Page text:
Circe's Elixir 2015

All Grain Recipe

Submitted By: morgue (Shared)
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Brewer: http://ancientartpodcast.org/brew
Batch Size: 5.00 galStyle: Specialty Beer (23A)
Boil Size: 6.52 galStyle Guide: BJCP 2008
Color: 5.7 SRMEquipment: Pot and Cooler ( 5 Gal/19 L) - All Grain
Bitterness: 0.0 IBUsBoil Time: 60 min
Est OG: 1.064 (15.6° P)Mash Profile: Single Infusion, Medium Body, No Mash Out
Est FG: 1.010 SG (2.5° P)Fermentation: Ale, Two Stage
ABV: 7.2%Taste Rating: 30.0

Ingredients
Amount Name Type #
5 lbs Light Dry Extract (8.0 SRM) Dry Extract 1
1 lbs Honey (1.0 SRM) Sugar 2
2 lbs 14.08 oz Alexander's White Muscat Grape Concentrate [Boil for 1 min] (0.0 SRM) Extract 3
1 pkgs Belgian Saison (Wyeast Labs #3724) Yeast 4
1 pkgs Lactobacillus (Wyeast Labs #5335) Yeast 5

Notes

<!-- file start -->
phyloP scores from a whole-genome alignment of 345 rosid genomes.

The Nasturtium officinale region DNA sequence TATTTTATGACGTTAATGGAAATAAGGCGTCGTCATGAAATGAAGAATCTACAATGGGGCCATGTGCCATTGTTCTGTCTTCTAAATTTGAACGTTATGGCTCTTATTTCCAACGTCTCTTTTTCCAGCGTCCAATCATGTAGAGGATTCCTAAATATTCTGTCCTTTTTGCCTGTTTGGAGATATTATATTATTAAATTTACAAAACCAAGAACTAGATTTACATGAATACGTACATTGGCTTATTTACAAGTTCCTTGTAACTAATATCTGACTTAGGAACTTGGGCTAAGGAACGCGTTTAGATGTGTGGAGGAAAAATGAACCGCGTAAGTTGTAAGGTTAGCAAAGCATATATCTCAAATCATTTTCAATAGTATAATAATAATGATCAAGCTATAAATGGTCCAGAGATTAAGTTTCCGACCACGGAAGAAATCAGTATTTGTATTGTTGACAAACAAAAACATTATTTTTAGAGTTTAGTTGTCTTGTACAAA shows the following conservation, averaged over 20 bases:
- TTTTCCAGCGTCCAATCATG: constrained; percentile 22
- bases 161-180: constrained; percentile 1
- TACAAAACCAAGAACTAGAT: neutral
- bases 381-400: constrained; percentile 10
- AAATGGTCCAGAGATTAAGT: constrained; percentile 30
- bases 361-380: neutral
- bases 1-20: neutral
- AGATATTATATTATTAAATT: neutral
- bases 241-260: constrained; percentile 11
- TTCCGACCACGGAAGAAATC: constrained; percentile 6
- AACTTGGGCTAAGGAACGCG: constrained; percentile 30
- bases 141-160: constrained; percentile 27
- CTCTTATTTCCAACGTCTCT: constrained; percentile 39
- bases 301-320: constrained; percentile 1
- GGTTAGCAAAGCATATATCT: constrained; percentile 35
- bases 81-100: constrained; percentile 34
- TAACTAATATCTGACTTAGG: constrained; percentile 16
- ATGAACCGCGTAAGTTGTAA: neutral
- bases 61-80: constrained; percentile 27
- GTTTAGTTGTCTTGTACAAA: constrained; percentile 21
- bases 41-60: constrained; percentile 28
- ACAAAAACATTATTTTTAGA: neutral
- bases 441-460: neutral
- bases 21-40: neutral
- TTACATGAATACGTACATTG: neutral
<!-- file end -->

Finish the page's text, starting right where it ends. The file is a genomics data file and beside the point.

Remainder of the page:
Add honey at beginning of cool down. Initial fermentation with saison. Add grape juice to initial after vigor ends (3 days?) 9-26-2015 Brew day OG 1.057 with 4.5 gallons before adding half gallon saison yeast starter. Starter probably about same gravity or heavier. Topped it up to 5 gallons with starter. Oops ... With Muscat concentrate it'll exceed 5 gallons. Oh well. Will bottle this batch anyway, so just means more bottles. Maybe I'll bottle a couple before adding lactobacillus. Originally intended to include 8 oz lactose sugar as a nod to the cheese in Homer, but decided against at last minute. I don't want it to be too sweet. Lactobacillus will be my token nod to cheese. Plus might be awesome served with goat cheese. 9-29 SG 1.033 Added Muscat concentrate. After 24 hours, airlock bubbling substantially more than before addition. Didn't check SG after adding. If anything, it likely increased SG slightly. 10-4 SG 1.023 It's ready to put in secondary and add the Lactobacillus. Unfortunately I'm not ready, so we may have to wait a day or two. 10-5 or 6 Transferred to secondary carboy. Pitched Lacto. SG 1.022 11-1 SG 1.007 Saison flavor extremely present, but there's definitely a slight tartness up front. I'll give it more time and see what happens. 11-30 Took a small sample. Tartness is fantastic. Balances the strong saison yeast nicely. I think it's ready to bottle. Wouldn't be a tragedy if I had to wait a little longer, though. 12-20 SG 1.004 Damn! Clean tart saison. Certainly floral notes from the honey and fruitiness from the Muscat. Dig it! 7% ABV 12/27? 28? Bottled with 4.4 oz priming corn sugar. 1/19 Chilled first bottle. Not carbonated yet, but not dead. Just needs a long time. Good as is, nonetheless. Like a wine instead of a beer. Personally, I'll prefer carbonated, I think. Strong ester and floral bouquet. Definitely sweet honey and grapes, but a semi-tart dry finish. Would go nice with a trio of goat cheeses. 4/18 Either I've just finally gotten accustomed to it or it has aged nicely. Seems to have mellowed out. Tart is still upfront but everything seems to have come together nicely. I'll still make some changes next time. More honey? Maybe a Bret blend? Add wine in secondary instead of grape must in primary? —————— https://www.wyeastlab.com/hb_lambicbrewing.cfm "If the brewer chooses not to use a prepared lambic culture, then any Saccharomyces culture can be used for primary fermentation. The primary fermentation should be allowed to progress for about two weeks before adding the lactic acid cultures. This allows plenty of time for the primary culture to establish itself and complete the bulk of the fermentation." "When the main fermentation is complete and the Saccharomyces population in suspension begins to decrease, the lactic acid bacteria start to increase in population. If a prepared lambic culture was not used, this is the time to add the lactic acid bacteria. It is important to note that Lactic Acid Bacteria is very sensitive to even moderate levels of IBU. Keep IBU levels below 10. The lactic acid cultures responsible for souring a lambic beer are: Pediococcus and Lactobacillus (Wyeast 5733 and 5335 respectively). The temperature of the fermentation should be allowed to rise to allow the lactic acid cultures to establish themselves. The sourness will continue to increase for up to 2 years."

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